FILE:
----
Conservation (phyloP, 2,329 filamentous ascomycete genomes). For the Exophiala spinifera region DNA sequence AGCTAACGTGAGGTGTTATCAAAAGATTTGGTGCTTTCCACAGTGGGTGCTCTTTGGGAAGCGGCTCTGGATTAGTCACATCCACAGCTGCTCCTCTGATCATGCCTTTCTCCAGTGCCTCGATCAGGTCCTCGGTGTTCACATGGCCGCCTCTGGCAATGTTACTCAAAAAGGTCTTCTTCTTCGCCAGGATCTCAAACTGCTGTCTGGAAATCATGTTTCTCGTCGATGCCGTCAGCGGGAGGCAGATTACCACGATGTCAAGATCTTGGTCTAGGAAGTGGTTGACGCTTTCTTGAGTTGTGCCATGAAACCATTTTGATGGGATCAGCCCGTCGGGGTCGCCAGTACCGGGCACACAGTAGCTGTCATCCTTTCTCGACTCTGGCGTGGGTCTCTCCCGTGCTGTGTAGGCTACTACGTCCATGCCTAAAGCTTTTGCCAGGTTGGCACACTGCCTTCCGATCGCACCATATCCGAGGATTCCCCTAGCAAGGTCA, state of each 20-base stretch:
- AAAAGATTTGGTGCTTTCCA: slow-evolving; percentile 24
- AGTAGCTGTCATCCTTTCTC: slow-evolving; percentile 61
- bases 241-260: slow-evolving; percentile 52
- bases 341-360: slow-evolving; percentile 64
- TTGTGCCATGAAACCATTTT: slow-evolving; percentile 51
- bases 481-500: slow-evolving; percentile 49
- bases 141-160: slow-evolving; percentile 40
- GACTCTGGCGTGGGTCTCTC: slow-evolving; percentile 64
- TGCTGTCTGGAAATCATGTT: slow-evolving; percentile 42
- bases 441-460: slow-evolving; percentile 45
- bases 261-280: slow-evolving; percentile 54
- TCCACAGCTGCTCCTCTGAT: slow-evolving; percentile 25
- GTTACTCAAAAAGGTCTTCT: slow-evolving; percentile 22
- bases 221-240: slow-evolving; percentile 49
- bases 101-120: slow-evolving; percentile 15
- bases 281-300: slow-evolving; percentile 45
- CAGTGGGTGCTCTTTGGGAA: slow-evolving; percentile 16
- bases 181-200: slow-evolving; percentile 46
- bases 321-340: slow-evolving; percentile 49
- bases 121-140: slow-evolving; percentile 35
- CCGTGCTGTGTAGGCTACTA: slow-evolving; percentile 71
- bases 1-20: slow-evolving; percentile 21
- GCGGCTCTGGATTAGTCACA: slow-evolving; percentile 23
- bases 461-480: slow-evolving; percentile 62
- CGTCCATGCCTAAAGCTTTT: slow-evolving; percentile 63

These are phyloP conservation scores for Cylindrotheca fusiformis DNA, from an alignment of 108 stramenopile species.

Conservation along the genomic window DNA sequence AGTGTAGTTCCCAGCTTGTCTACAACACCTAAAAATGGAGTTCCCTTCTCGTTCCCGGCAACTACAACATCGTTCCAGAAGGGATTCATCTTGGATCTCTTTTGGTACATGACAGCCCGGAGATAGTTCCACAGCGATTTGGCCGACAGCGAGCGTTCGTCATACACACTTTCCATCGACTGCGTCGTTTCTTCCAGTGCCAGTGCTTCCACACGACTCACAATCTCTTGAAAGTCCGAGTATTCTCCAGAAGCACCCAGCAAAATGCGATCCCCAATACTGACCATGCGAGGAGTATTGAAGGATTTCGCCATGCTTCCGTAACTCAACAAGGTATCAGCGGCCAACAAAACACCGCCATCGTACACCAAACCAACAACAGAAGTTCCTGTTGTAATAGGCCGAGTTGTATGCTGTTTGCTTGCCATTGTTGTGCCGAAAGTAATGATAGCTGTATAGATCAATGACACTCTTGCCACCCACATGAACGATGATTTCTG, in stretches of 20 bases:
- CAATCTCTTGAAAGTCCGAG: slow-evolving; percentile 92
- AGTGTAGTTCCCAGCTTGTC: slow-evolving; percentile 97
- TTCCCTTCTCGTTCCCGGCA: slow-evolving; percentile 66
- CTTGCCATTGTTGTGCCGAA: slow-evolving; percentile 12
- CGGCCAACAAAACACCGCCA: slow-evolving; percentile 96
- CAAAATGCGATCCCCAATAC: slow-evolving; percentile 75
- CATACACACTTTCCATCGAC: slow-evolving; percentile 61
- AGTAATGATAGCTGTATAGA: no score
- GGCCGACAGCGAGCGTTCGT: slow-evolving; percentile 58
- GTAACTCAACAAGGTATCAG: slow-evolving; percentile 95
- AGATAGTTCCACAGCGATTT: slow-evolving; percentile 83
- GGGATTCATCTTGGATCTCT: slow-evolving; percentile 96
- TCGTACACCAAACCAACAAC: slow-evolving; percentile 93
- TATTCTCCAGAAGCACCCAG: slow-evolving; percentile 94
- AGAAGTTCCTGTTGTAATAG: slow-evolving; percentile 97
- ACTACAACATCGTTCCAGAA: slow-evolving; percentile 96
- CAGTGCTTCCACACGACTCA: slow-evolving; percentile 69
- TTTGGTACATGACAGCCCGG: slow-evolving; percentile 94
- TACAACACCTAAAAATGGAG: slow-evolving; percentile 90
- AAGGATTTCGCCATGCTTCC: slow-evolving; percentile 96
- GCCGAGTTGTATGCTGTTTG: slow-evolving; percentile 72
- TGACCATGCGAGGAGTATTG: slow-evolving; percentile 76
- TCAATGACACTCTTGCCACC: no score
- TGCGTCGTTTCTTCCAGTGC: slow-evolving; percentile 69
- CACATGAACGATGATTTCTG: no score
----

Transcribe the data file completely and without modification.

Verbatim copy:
Conservation (phyloP, 2,329 filamentous ascomycete genomes). For the Exophiala spinifera region DNA sequence AGCTAACGTGAGGTGTTATCAAAAGATTTGGTGCTTTCCACAGTGGGTGCTCTTTGGGAAGCGGCTCTGGATTAGTCACATCCACAGCTGCTCCTCTGATCATGCCTTTCTCCAGTGCCTCGATCAGGTCCTCGGTGTTCACATGGCCGCCTCTGGCAATGTTACTCAAAAAGGTCTTCTTCTTCGCCAGGATCTCAAACTGCTGTCTGGAAATCATGTTTCTCGTCGATGCCGTCAGCGGGAGGCAGATTACCACGATGTCAAGATCTTGGTCTAGGAAGTGGTTGACGCTTTCTTGAGTTGTGCCATGAAACCATTTTGATGGGATCAGCCCGTCGGGGTCGCCAGTACCGGGCACACAGTAGCTGTCATCCTTTCTCGACTCTGGCGTGGGTCTCTCCCGTGCTGTGTAGGCTACTACGTCCATGCCTAAAGCTTTTGCCAGGTTGGCACACTGCCTTCCGATCGCACCATATCCGAGGATTCCCCTAGCAAGGTCA, state of each 20-base stretch:
- AAAAGATTTGGTGCTTTCCA: slow-evolving; percentile 24
- AGTAGCTGTCATCCTTTCTC: slow-evolving; percentile 61
- bases 241-260: slow-evolving; percentile 52
- bases 341-360: slow-evolving; percentile 64
- TTGTGCCATGAAACCATTTT: slow-evolving; percentile 51
- bases 481-500: slow-evolving; percentile 49
- bases 141-160: slow-evolving; percentile 40
- GACTCTGGCGTGGGTCTCTC: slow-evolving; percentile 64
- TGCTGTCTGGAAATCATGTT: slow-evolving; percentile 42
- bases 441-460: slow-evolving; percentile 45
- bases 261-280: slow-evolving; percentile 54
- TCCACAGCTGCTCCTCTGAT: slow-evolving; percentile 25
- GTTACTCAAAAAGGTCTTCT: slow-evolving; percentile 22
- bases 221-240: slow-evolving; percentile 49
- bases 101-120: slow-evolving; percentile 15
- bases 281-300: slow-evolving; percentile 45
- CAGTGGGTGCTCTTTGGGAA: slow-evolving; percentile 16
- bases 181-200: slow-evolving; percentile 46
- bases 321-340: slow-evolving; percentile 49
- bases 121-140: slow-evolving; percentile 35
- CCGTGCTGTGTAGGCTACTA: slow-evolving; percentile 71
- bases 1-20: slow-evolving; percentile 21
- GCGGCTCTGGATTAGTCACA: slow-evolving; percentile 23
- bases 461-480: slow-evolving; percentile 62
- CGTCCATGCCTAAAGCTTTT: slow-evolving; percentile 63

These are phyloP conservation scores for Cylindrotheca fusiformis DNA, from an alignment of 108 stramenopile species.

Conservation along the genomic window DNA sequence AGTGTAGTTCCCAGCTTGTCTACAACACCTAAAAATGGAGTTCCCTTCTCGTTCCCGGCAACTACAACATCGTTCCAGAAGGGATTCATCTTGGATCTCTTTTGGTACATGACAGCCCGGAGATAGTTCCACAGCGATTTGGCCGACAGCGAGCGTTCGTCATACACACTTTCCATCGACTGCGTCGTTTCTTCCAGTGCCAGTGCTTCCACACGACTCACAATCTCTTGAAAGTCCGAGTATTCTCCAGAAGCACCCAGCAAAATGCGATCCCCAATACTGACCATGCGAGGAGTATTGAAGGATTTCGCCATGCTTCCGTAACTCAACAAGGTATCAGCGGCCAACAAAACACCGCCATCGTACACCAAACCAACAACAGAAGTTCCTGTTGTAATAGGCCGAGTTGTATGCTGTTTGCTTGCCATTGTTGTGCCGAAAGTAATGATAGCTGTATAGATCAATGACACTCTTGCCACCCACATGAACGATGATTTCTG, in stretches of 20 bases:
- CAATCTCTTGAAAGTCCGAG: slow-evolving; percentile 92
- AGTGTAGTTCCCAGCTTGTC: slow-evolving; percentile 97
- TTCCCTTCTCGTTCCCGGCA: slow-evolving; percentile 66
- CTTGCCATTGTTGTGCCGAA: slow-evolving; percentile 12
- CGGCCAACAAAACACCGCCA: slow-evolving; percentile 96
- CAAAATGCGATCCCCAATAC: slow-evolving; percentile 75
- CATACACACTTTCCATCGAC: slow-evolving; percentile 61
- AGTAATGATAGCTGTATAGA: no score
- GGCCGACAGCGAGCGTTCGT: slow-evolving; percentile 58
- GTAACTCAACAAGGTATCAG: slow-evolving; percentile 95
- AGATAGTTCCACAGCGATTT: slow-evolving; percentile 83
- GGGATTCATCTTGGATCTCT: slow-evolving; percentile 96
- TCGTACACCAAACCAACAAC: slow-evolving; percentile 93
- TATTCTCCAGAAGCACCCAG: slow-evolving; percentile 94
- AGAAGTTCCTGTTGTAATAG: slow-evolving; percentile 97
- ACTACAACATCGTTCCAGAA: slow-evolving; percentile 96
- CAGTGCTTCCACACGACTCA: slow-evolving; percentile 69
- TTTGGTACATGACAGCCCGG: slow-evolving; percentile 94
- TACAACACCTAAAAATGGAG: slow-evolving; percentile 90
- AAGGATTTCGCCATGCTTCC: slow-evolving; percentile 96
- GCCGAGTTGTATGCTGTTTG: slow-evolving; percentile 72
- TGACCATGCGAGGAGTATTG: slow-evolving; percentile 76
- TCAATGACACTCTTGCCACC: no score
- TGCGTCGTTTCTTCCAGTGC: slow-evolving; percentile 69
- CACATGAACGATGATTTCTG: no score